Fans of the Alien series were panting after Prometheus, awaiting an explanation of why the Space Jockey’s ship landed on the barren LV-426. Then, they had to wait for Covenant to be released to explain Prometheus. Best see it in a group so each person can explain a different plot point. And don’t whisper during the movie, because the people you’re going to ruin it for is you.

If you are the one of those people who want to yell at the screen telling the actors not to do something stupid this movie is going to exhaust you. Why would anyone with a double-digit IQ stick their face over a big, pulsating egg? Is that a distress signal? Get in your landing vehicle and do a couple low passes. See anything? Get a signal? An answer to your signal? Nope, nobody there and we weren’t supposed to land here, anyway. Back to the ship and back on course!

Covenant differs from the original Alien films in that the audience knows from the start of the film the there will be an android in the crew. Michael Fassbender is back as the beautiful, but emotionally innocent being. In a refreshing move, Carmen Cuba and the producers opted for some relative unknowns for the bulk of the cast. I am starting to find Names in all the lead roles to be disappointing; some actors are always themselves. Billy Crudup is reaching that point and seems an odd choice for the role of the captain. Truly surprising is the appearance of Danny McBride, who plays to type. Credit goes to the invisible Lorelei King, the voice of “Mother.”

The audience is supposed to be surprised or titillated because this mission is the first of its kind: the crew is comprised of couples. *gasp* Rather odd considering civilisation has reached the point of building ships to reach deep space and gorgeous androids. The Covenant is bound for the far side of the galaxy, but changes course after intercepting a scrambled transmission. They land on a seemingly lush planet that hosts an horrifying, lethal secret. It will be a spoiler to no one if I “reveal” it is Alien and friends. (It is right there in the title.) High-power futuristic weapons are fired in every direction. Bodily fluids and parts fly as the crew struggles to escape from the planet. Alone. No Aliens in stowage. Sounds a spot familiar.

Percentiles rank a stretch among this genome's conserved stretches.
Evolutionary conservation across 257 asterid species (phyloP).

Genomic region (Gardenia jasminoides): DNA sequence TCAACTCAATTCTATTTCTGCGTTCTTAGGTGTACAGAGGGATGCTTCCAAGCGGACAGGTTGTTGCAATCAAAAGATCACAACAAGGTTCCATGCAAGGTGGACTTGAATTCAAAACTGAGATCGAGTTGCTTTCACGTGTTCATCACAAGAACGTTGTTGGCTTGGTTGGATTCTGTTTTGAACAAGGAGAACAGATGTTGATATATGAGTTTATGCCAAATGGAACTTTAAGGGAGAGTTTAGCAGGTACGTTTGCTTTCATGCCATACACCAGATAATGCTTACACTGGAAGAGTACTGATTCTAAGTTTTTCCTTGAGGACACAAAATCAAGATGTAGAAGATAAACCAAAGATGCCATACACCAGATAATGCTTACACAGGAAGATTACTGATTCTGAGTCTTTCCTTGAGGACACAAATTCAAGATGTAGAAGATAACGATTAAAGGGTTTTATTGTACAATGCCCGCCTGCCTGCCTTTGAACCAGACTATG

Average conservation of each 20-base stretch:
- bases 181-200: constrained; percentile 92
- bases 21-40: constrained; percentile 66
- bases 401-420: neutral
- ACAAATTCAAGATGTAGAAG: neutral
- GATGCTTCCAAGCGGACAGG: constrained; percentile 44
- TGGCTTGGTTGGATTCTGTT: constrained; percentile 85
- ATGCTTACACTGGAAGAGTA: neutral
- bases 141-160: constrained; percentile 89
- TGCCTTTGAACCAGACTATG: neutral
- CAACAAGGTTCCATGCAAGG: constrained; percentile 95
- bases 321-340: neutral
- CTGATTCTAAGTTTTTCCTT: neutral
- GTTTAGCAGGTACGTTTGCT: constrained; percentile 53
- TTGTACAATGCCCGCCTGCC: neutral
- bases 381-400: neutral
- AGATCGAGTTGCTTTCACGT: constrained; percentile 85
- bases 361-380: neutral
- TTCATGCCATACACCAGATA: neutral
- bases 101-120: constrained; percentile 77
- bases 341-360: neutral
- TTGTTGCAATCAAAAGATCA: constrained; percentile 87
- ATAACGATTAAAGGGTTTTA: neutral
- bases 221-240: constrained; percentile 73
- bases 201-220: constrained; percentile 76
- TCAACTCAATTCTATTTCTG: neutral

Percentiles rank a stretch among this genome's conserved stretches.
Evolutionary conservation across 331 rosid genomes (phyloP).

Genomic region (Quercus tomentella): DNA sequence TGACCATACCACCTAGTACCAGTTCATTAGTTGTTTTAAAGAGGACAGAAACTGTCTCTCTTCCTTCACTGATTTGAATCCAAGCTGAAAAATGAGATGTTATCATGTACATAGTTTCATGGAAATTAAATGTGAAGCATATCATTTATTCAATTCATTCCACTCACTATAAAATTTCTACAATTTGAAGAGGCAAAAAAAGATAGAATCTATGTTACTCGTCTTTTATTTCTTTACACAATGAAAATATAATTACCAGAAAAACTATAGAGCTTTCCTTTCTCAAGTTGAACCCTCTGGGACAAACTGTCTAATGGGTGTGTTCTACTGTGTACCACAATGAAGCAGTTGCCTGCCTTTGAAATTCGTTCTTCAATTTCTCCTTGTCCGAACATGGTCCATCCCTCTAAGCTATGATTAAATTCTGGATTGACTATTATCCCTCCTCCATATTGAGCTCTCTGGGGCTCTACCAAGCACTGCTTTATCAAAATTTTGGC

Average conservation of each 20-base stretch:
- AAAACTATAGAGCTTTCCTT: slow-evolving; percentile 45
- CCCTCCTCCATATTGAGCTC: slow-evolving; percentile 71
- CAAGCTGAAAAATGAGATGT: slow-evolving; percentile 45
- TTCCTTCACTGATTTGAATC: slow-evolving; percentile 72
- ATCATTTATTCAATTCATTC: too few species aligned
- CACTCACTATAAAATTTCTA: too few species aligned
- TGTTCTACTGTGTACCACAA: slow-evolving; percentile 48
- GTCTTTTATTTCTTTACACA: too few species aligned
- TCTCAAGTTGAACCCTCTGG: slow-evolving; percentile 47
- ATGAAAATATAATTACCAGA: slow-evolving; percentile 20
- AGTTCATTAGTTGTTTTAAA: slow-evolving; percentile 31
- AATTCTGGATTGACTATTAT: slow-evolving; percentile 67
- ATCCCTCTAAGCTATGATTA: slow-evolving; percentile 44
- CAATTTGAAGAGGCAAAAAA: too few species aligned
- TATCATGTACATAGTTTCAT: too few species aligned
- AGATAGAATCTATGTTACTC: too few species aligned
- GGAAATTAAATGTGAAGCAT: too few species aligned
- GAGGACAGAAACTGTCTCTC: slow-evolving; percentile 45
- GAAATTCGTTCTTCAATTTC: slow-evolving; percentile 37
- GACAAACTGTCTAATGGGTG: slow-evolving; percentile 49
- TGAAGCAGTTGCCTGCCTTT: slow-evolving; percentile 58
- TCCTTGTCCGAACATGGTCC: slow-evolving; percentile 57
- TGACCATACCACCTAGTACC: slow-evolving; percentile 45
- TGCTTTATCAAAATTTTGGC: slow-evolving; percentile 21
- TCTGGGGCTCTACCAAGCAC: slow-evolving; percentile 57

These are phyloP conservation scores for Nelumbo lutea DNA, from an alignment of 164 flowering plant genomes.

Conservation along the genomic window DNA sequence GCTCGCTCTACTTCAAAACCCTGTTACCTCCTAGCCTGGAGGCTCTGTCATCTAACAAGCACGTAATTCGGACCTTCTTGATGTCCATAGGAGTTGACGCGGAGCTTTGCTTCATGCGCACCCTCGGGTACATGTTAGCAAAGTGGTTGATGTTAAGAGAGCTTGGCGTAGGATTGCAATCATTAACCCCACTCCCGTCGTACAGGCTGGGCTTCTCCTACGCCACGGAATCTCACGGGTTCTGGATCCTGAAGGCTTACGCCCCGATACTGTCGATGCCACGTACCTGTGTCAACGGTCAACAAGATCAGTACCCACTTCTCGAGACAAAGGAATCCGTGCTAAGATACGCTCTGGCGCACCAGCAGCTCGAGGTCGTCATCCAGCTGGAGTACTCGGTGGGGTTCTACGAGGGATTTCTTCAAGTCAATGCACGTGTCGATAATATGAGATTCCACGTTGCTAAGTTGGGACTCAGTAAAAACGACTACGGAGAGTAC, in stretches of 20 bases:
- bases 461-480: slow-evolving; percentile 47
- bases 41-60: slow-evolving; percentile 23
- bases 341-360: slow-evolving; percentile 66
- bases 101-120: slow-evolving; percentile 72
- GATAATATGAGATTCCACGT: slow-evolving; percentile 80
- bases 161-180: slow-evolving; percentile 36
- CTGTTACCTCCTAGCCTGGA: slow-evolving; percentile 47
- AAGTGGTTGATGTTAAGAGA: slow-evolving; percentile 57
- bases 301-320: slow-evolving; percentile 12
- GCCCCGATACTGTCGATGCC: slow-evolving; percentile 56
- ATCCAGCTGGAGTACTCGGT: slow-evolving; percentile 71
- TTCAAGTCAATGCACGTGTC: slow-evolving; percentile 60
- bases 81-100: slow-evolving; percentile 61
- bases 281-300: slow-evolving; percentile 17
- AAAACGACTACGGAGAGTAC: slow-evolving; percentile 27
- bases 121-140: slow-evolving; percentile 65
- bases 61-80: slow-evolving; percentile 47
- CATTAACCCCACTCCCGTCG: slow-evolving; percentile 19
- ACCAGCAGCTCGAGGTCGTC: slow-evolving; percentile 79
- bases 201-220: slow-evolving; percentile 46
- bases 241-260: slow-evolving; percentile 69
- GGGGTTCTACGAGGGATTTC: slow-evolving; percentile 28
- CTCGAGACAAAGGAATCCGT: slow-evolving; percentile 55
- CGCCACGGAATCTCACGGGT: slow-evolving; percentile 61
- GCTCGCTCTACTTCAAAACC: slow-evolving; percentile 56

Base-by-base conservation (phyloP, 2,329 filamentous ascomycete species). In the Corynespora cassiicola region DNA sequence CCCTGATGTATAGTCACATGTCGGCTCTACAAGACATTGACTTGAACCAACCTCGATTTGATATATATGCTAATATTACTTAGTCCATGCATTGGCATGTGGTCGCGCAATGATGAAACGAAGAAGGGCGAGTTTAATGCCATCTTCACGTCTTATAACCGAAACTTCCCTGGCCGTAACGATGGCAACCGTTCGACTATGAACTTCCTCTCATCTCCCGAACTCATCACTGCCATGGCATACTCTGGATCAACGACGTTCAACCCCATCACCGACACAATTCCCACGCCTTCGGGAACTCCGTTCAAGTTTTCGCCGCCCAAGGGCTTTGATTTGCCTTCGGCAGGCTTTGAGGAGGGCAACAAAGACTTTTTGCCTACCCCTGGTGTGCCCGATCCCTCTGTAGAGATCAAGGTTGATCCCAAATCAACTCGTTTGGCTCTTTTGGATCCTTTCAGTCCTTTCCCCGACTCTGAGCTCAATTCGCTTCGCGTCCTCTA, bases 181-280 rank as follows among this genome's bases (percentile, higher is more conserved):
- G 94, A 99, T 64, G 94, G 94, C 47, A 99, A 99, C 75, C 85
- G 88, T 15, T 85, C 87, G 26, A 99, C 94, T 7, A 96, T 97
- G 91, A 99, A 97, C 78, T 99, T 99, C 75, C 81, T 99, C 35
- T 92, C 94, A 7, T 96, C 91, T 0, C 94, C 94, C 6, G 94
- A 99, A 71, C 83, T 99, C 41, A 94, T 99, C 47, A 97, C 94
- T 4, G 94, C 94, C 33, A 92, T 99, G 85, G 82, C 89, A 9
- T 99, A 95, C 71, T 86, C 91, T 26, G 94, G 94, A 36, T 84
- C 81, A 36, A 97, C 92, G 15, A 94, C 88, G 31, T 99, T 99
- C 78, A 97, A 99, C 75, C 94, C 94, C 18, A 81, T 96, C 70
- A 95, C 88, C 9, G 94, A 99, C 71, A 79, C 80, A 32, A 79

As usual, I quizzed other audience members as to their impressions as they left two different showings. Their reactions? I liked it. I thought it was pretty good. Uh oh. Damned by faint praise. There are signs that this segment of the epic story is not going to pull in the monster box office Alien and Aliens did. That has been the story for the last three instalments; two of which didn’t break even. *crikey*

There’s no way around it. Alien: Covenant simply is not original or spine-chilling enough to keep audiences riveted, sinking their fingernails into the armrests. Hardcore fans will no doubt see it despite lacklustre reviews and indifferent word-of-mouth (one even told me so) because it is an Alien film. Others going for a good scare, would do better to invest in a viewing of Get Out. Check that one out, anyway. Or see Guardians of the Galaxy, Vol.2 again for a much more entertaining experience.